It would seem that many church rectories or parsonages, to use the homey American term, would flunk the test laid out by the Oregon Tax Court. It will be interesting to see whether this becomes a trend. Parsonages have fallen out of favor with many Protestant denominations where the big tax subsidy is the federal income tax break that exempts cash paid for housing allowances from income tax. The dubious constitutionality of that provision has avoided scrutiny thanks to rulings on nobody having standing to object to it.
The last time this former altar boy tax blogger looked at a tax case involving a Catholic parish was back in 2012, when I wrote about Saint Frances X. Cabrini parish in Scituate, Mass. The Archdiocese lost the property tax exemption for the property because the parish was being closed and parishioners have been occupying it, which is not an exempt purpose. According to Reuters, the parishioners have been ordered by the Norfolk County Superior Court to vacate by June 5. The vigil has been going on for over a decade, so there may be some drama if it really does end this week.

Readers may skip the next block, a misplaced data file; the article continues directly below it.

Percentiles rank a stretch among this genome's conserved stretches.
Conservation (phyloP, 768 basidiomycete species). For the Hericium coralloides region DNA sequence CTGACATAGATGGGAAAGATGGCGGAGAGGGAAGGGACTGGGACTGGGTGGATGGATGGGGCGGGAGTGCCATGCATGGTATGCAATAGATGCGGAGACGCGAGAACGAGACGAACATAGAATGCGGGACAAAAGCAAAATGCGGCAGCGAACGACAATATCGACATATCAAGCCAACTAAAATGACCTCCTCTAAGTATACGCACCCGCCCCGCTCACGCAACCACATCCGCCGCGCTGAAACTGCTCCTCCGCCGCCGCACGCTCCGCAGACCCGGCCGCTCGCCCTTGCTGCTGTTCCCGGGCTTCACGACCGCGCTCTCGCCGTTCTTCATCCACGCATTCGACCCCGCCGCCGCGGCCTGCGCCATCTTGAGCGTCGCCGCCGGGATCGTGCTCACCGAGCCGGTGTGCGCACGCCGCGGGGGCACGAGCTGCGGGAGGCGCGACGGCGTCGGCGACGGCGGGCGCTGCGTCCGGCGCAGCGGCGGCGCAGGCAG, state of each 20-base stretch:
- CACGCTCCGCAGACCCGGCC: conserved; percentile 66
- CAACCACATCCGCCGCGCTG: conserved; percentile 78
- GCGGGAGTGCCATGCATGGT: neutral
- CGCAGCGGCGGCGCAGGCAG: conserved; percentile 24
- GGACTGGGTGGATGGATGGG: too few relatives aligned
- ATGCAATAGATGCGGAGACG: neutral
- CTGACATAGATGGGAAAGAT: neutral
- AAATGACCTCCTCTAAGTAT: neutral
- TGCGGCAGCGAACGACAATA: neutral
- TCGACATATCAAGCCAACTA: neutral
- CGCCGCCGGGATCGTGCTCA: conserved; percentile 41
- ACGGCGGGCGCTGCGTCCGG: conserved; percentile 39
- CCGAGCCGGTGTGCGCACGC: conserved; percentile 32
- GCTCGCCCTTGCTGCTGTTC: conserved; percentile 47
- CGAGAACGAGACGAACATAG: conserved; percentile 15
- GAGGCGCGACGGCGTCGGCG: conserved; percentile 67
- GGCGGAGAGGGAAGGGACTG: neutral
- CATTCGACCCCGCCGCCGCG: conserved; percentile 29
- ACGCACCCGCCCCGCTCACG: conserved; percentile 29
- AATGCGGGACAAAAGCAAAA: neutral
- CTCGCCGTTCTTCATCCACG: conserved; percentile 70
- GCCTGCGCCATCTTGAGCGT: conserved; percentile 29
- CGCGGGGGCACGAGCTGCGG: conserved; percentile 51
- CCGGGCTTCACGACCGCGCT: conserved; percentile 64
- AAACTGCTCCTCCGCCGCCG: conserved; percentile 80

The original version of this post contained a link to the biography of a different Father Tran. See comments.